2021 saw the number of days with moderate air pollution and air quality alerts return to conditions sometimes seen prior to the COVID-19 pandemic. However, the air quality alerts occurred not due to usual sources of pollution such as transport from upwind states in summer or local woodsmoke in winter, but from wildfire smoke in summer 2021 that affected much of the northeast and primarily originated in Alberta, Canada. Wildfire smoke events as seen in Vermont in 2021 generally only occur about once a decade. While the target number of days with poor air quality is zero, in reality this is unrealistic because air quality is affected by natural phenomenon (such as wildfire smoke) and emissions from upwind of Vermont's borders. These factors, in addition to changes in meteorology from year to year, result in great year-to-year variability, but there is a significant improvement in air quality on a decadal scale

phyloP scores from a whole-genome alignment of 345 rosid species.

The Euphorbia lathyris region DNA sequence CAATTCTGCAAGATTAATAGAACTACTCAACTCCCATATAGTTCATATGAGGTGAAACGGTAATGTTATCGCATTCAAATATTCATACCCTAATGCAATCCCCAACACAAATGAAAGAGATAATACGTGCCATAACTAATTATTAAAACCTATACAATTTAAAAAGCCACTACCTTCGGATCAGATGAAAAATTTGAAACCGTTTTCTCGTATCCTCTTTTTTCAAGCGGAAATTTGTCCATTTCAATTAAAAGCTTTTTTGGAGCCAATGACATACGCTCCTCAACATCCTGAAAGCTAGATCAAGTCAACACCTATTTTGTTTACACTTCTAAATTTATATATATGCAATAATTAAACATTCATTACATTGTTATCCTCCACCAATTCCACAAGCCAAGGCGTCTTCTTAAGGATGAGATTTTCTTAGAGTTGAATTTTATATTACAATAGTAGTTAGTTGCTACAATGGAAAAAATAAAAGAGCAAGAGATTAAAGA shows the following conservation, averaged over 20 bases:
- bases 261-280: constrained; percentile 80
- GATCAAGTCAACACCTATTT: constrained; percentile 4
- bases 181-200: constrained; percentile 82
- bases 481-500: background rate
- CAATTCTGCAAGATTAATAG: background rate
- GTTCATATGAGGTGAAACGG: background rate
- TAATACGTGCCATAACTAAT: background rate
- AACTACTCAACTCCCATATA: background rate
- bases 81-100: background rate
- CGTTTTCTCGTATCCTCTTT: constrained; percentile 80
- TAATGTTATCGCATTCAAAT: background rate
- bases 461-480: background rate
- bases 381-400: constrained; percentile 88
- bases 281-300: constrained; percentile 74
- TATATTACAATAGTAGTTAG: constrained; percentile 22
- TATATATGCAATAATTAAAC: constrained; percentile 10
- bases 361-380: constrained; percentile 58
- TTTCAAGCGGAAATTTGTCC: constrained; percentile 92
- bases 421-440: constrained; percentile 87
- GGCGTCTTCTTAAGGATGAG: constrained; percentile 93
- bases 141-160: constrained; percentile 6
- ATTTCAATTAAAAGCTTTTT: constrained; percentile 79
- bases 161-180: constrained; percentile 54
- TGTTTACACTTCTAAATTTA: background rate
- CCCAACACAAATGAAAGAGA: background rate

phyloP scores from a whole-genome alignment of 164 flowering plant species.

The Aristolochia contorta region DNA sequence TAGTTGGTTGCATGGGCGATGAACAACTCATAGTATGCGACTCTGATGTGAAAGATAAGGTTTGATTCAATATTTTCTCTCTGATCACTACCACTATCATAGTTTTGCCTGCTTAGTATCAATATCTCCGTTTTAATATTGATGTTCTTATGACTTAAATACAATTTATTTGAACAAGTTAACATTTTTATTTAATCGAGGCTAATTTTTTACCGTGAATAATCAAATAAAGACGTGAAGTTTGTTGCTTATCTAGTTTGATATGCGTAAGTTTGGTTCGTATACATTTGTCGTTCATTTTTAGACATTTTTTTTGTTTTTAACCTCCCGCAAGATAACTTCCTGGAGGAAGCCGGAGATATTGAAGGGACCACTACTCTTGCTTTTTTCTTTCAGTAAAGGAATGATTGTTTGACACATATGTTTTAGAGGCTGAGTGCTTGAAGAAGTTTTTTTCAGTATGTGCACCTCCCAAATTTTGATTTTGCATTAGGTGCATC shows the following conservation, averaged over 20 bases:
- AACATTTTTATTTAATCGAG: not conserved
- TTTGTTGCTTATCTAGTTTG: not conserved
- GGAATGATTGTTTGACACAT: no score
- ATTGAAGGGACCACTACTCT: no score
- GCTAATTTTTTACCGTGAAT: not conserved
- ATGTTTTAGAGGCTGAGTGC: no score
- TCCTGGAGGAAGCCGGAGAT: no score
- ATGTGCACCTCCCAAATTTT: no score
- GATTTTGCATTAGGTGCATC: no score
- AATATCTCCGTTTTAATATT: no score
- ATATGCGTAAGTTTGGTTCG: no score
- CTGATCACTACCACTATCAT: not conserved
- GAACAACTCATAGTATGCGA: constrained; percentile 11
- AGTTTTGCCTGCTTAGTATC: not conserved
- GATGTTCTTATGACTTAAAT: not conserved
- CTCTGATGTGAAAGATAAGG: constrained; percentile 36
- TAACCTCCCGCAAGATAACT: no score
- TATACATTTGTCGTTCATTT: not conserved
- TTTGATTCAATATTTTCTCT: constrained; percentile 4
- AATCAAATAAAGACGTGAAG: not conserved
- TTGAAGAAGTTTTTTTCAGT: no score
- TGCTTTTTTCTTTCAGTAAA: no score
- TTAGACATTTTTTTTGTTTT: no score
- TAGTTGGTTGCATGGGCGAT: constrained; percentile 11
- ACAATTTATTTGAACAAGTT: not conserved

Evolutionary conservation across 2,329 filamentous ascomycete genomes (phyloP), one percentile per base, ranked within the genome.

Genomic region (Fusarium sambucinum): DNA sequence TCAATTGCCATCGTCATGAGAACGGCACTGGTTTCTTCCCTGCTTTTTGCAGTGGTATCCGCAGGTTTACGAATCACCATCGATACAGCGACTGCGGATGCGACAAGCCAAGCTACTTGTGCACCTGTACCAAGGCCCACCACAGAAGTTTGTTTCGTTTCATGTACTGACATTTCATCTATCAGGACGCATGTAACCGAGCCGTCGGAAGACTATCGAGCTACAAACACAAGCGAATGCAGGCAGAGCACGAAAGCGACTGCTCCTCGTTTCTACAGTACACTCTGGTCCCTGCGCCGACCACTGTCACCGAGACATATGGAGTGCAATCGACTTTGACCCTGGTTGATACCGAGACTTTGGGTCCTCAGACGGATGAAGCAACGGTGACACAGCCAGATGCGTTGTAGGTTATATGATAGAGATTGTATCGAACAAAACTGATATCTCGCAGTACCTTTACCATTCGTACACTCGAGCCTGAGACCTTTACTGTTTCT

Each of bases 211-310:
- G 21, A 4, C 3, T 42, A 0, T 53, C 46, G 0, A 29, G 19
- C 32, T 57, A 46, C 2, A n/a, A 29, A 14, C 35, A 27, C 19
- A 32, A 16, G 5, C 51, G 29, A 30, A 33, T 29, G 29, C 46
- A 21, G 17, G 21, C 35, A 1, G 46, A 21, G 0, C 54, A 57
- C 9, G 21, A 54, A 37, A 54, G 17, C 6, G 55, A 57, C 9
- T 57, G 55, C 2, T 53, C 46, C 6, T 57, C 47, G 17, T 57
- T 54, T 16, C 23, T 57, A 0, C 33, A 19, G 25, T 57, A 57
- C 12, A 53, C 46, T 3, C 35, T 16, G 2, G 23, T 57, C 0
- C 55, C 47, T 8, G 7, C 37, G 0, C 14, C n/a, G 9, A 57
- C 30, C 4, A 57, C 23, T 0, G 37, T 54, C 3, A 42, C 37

This metric counts the number of days per year that the “air quality index” (AQI) was categorized as “Moderate” or “Unhealthy for Sensitive Groups” (USG) for at least one pollutant at one monitoring site based on the National Ambient Air Quality Standards (NAAQS) for ozone and fine particulate matter (PM2.5). Air quality in the USG range exceeds the federal air quality standards (i.e., is worse than the standard); Moderate air quality still poses some risk to those with respiratory illnesses and can have additional environmental and visibility impacts. Ozone is monitored in Bennington, Rutland, and Underhill; PM2.5 is monitored in these locations, as well as in Burlington.